SAO PAULO, Brazil — The first coronavirus patient in Latin America is being isolated for two weeks at a Jewish hospital in Sao Paulo.
Built by donations from well-known Jewish families in 1955, the Albert Einstein Israelite Hospital is one of Brazil’s strongest Jewish institutions and considered a leading hospital in Latin America.
The 61-year-old man who traveled on a business trip to northern Italy from February 9 to February 21 checked into the hospital on Monday with symptoms similar to COVID-19. The confirmation came on Wednesday.
“The patient is in good clinical condition and without the need for hospitalization, remaining in respiratory isolation that will be maintained for the next 14 days. The medical team continues to actively monitor him, as well as people who have had close contact with him,” read a statement to the media.
The diagnosis comes during the Carnival holidays, Brazil’s most popular festival and one of the world’s largest multi-day celebrations, when ecstatic crowds enjoy fabulous samba parades and enormous street parties.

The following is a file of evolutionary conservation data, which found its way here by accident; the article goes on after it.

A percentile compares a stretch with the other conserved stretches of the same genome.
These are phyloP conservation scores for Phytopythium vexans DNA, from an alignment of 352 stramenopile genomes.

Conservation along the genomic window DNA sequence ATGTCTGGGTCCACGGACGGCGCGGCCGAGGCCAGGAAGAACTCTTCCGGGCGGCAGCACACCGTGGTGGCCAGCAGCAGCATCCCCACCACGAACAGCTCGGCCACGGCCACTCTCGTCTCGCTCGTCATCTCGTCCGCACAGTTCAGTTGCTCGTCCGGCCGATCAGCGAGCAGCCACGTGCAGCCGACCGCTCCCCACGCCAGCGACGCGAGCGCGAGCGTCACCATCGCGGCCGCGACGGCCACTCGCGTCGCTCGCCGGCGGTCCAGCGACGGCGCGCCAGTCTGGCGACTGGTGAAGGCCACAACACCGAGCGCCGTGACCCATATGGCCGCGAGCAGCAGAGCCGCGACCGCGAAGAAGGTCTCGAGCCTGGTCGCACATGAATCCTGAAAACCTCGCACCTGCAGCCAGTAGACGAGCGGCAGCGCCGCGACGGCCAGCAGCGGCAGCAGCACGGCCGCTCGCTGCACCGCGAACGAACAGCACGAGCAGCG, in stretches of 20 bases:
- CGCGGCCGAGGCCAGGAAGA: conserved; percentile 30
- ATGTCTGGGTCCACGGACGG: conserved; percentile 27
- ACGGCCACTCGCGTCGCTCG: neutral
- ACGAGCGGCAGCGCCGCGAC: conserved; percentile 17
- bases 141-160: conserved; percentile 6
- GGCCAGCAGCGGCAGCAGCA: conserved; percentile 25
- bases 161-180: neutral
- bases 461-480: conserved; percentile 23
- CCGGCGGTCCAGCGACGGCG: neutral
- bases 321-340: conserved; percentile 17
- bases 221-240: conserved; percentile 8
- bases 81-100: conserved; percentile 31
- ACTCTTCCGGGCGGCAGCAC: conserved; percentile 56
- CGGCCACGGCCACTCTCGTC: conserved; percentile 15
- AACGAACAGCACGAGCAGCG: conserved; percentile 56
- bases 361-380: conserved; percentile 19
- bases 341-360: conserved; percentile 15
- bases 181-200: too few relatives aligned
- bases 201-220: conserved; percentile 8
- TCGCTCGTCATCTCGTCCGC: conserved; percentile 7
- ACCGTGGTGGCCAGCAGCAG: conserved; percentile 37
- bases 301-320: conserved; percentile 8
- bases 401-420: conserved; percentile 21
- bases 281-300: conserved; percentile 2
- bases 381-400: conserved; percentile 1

“While other institutions prefer to disclose names, we maintain the Jewish stance of discretion,” Claudio Lottenberg, president of Einstein’s board, told The Times of Israel.
“The Einstein has prepared itself for being a reference organization, guided by values and ethics,” added the physician, who presided over Brazil’s umbrella Jewish organization, the Brazilian Israelite Confederation, between 2009 and 2014.
In 2018, the Einstein was handpicked by Brazilian President Jair Bolsonaro as the place where he would recover from life-threatening injuries after he was stabbed during a campaign street rally.